Nippon Autopolis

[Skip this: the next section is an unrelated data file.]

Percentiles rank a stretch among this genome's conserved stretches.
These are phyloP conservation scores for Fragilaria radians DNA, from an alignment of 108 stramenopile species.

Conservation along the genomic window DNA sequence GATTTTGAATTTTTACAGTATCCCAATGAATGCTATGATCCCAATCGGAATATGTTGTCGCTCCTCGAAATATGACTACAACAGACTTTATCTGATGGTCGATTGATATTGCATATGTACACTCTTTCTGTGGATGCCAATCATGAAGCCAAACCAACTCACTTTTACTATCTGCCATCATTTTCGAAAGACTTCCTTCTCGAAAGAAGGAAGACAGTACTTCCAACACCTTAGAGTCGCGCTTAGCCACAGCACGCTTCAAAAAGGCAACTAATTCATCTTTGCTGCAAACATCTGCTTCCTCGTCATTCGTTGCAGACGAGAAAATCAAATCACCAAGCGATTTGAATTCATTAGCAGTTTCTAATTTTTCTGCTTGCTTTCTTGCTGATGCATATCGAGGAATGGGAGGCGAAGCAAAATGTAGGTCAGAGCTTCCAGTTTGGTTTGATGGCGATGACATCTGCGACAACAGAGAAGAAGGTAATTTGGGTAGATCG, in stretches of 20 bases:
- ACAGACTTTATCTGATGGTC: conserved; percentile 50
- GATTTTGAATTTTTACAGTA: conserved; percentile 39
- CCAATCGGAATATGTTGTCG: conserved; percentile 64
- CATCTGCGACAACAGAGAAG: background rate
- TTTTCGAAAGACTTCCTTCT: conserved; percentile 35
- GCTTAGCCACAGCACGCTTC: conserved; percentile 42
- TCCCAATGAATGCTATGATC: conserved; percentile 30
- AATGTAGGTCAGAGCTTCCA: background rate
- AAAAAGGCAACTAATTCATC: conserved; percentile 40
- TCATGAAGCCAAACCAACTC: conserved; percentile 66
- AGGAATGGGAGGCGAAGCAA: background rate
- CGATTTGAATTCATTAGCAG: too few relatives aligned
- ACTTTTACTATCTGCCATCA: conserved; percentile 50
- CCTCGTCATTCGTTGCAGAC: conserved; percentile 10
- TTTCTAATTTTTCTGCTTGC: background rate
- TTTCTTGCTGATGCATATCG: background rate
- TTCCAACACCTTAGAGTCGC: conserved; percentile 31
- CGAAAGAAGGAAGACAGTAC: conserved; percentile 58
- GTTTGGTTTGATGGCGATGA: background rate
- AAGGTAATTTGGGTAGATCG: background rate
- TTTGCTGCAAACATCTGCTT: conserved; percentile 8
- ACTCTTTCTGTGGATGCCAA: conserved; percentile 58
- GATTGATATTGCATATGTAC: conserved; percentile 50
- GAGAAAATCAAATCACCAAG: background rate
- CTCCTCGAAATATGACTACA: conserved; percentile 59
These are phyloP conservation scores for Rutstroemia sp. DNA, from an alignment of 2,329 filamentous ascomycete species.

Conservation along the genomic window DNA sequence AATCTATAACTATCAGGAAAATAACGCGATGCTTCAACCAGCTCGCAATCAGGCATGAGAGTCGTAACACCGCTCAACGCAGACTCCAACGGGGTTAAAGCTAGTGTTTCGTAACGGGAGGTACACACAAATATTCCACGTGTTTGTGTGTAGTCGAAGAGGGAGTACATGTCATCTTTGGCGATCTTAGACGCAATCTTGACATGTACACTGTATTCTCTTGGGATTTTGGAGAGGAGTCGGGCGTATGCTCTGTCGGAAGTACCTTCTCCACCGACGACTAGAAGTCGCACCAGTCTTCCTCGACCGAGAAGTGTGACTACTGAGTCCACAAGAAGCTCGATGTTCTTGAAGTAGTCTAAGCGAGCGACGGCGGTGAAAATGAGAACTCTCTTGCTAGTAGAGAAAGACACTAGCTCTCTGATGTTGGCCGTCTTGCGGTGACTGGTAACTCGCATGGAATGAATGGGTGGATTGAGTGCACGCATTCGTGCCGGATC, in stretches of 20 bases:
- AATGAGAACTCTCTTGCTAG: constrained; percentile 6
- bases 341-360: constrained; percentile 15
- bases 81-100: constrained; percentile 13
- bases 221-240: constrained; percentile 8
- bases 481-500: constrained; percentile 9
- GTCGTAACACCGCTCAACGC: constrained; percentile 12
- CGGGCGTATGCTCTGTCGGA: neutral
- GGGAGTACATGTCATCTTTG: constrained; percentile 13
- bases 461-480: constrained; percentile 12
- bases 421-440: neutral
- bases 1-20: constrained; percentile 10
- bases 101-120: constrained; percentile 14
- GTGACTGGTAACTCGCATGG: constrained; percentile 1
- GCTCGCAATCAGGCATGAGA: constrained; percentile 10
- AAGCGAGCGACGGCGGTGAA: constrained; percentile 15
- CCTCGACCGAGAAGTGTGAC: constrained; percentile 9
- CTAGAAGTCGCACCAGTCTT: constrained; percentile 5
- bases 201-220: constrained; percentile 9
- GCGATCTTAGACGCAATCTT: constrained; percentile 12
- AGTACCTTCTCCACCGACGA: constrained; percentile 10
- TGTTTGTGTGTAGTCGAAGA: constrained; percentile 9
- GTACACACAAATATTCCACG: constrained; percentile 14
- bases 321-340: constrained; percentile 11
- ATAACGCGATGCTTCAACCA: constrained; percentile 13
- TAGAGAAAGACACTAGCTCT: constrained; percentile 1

There have been many strange stories around the world of motor racing but the adventures of Japanese businessman Tomonori Tsurumaki must rank as one of the most bizarre. Tsurumaki announced plans to build a vast $400m sports complex, including a Grand Prix-standard racing circuit, at the top of a mountain in a remote part of Japan.It was a mad idea but Tsurumaki found vast sums of money from somewhere and began work. The logic behind the idea was that people could escape from the fraught existence of Japanese cities and sit in a hilltop retreat, surrounded by natural forests, look at glorious works of art and watch motor races. Tsurumaki purchased a string of artworks by artists such as van Gogh, Monet, Picasso and Renoir. To draw attention to his scheme he sent a very large check to the Benetton Formula 1 team which was only too happy to put Autopolis stickers on its cars.The 2.94-mile track was built in the middle of the Aso Kujiyu National Park in the center of Kyushu, the most southerly of the major islands of Japan. The design of the circuit was done by former Honda F1 project leader Yoshitoshi Sakurai and Tsurumaki talked about a membership scheme for wealthy car owners to use the track.Having Benetton on his side helped Tsurumaki and when the track was launched in 1990 Nelson Piquet, Sandro Nannini and team boss Flavio Briatore were all present for the celebrations. The following year Tsurumaki turned up at the Monaco Grand Prix trying to convince F1 boss Bernie Ecclestone that there ought to be a Grand Prix at the facility.At the end of that year Autopolis hosted a round of the World Sportscar Championship which was won by Michael Schumacher and Karl Wendlinger in a Mercedes. Visitors reported that the track was so remote that hotels were hours away on buses and that there was no way that it could support a Formula 1 race.Tsurumaki decided to try again and turned up at the Portuguese GP in 1992. It was later reported that while staying in Estoril he was robbed of $250,000 of cash and jewels which he had left in his hotel room.The downturn in the Japanese economy torpedoed all Tsurumaki's plans and he eventually ran into trouble with the Japanese authorities. In October 1995 Autopolis had passed into the hands of the construction company which built it and was trying to sell it for a tenth of what it had cost to build. It has not be heard of since.